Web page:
A colorful account of the transformation of one of Europe's foremost Jewish cities, told through the stories of its geniuses and villains.Italian merchants, Greek freedom fighters, and Turkish seamen; a Russian empress and her favorite soldier-bureaucrats; Jewish tavern keepers, traders, and journaliststhese and many others seeking fortune and adventure rubbed shoulders in Odessa, the greatest port on the Black Sea.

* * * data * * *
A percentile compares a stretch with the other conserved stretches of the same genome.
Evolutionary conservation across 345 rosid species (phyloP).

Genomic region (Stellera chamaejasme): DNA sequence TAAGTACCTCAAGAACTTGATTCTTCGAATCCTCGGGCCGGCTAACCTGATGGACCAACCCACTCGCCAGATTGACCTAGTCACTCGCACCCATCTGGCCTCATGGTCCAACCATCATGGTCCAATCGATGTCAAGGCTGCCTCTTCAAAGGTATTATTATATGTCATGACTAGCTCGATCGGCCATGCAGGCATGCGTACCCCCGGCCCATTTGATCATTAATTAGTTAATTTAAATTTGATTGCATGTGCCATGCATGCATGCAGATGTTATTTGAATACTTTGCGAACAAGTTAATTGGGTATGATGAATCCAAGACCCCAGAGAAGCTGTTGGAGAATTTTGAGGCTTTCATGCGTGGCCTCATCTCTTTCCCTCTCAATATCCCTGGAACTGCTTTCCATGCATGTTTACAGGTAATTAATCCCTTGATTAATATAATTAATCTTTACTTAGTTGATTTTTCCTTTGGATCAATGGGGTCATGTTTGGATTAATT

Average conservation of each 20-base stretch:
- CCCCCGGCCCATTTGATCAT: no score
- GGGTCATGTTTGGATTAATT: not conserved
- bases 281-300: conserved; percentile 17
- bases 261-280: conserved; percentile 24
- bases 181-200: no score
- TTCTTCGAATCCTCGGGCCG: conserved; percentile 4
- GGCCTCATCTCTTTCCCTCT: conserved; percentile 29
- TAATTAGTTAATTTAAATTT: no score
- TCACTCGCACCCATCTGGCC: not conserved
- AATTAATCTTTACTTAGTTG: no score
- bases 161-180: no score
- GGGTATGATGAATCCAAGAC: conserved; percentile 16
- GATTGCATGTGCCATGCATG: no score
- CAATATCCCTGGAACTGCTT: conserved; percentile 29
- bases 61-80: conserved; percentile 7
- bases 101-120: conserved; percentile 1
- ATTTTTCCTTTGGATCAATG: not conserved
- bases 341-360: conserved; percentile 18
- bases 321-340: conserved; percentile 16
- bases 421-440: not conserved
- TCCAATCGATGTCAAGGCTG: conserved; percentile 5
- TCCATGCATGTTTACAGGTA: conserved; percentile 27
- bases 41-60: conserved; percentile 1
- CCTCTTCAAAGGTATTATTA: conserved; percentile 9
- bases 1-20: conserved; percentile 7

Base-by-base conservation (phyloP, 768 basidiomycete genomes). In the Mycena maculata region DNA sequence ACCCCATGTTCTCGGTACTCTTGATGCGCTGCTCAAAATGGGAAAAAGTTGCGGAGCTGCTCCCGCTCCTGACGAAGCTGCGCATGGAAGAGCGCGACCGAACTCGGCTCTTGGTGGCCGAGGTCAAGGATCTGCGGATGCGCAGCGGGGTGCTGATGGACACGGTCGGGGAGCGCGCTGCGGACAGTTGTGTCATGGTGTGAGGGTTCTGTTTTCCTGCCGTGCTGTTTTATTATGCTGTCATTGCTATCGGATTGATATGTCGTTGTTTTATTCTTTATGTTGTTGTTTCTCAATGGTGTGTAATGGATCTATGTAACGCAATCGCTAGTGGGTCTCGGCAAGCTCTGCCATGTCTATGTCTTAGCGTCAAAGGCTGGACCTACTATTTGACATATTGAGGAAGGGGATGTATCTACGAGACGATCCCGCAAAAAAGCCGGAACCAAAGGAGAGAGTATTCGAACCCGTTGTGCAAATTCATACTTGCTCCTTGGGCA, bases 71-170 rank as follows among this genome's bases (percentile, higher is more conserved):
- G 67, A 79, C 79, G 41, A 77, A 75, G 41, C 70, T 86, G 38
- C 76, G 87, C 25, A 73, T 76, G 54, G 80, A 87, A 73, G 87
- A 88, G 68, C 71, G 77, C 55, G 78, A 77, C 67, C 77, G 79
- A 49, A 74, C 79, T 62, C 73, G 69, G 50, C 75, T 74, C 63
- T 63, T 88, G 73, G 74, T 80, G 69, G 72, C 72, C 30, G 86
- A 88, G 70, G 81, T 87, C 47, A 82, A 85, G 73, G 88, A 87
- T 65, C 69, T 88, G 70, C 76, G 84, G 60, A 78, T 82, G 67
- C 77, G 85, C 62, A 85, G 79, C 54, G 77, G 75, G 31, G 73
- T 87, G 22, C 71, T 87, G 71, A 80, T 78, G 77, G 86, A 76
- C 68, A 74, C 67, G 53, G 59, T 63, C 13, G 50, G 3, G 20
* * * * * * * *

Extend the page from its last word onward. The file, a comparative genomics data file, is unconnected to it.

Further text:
Here a dream of cosmopolitan freedom inspired geniuses and innovators, from Alexander Pushkin and Isaac Babel to Zionist activist Vladimir Jabotinsky and immunologist Ilya Mechnikov. Yet here too was death on a staggering scale: not only the insidious plagues common to seaports but also the mass murder of Jews carried out by the Romanian occupation during World War II. Drawing on a wealth of original source material, Odessa is an elegy for the vibrant, multicultural tapestry of which a thriving Jewish population formed an essential part, as well as a celebration of the survival of Odessa's dream in a diaspora reaching all the way to Brighton Beach. 25 black-and-white illustrations
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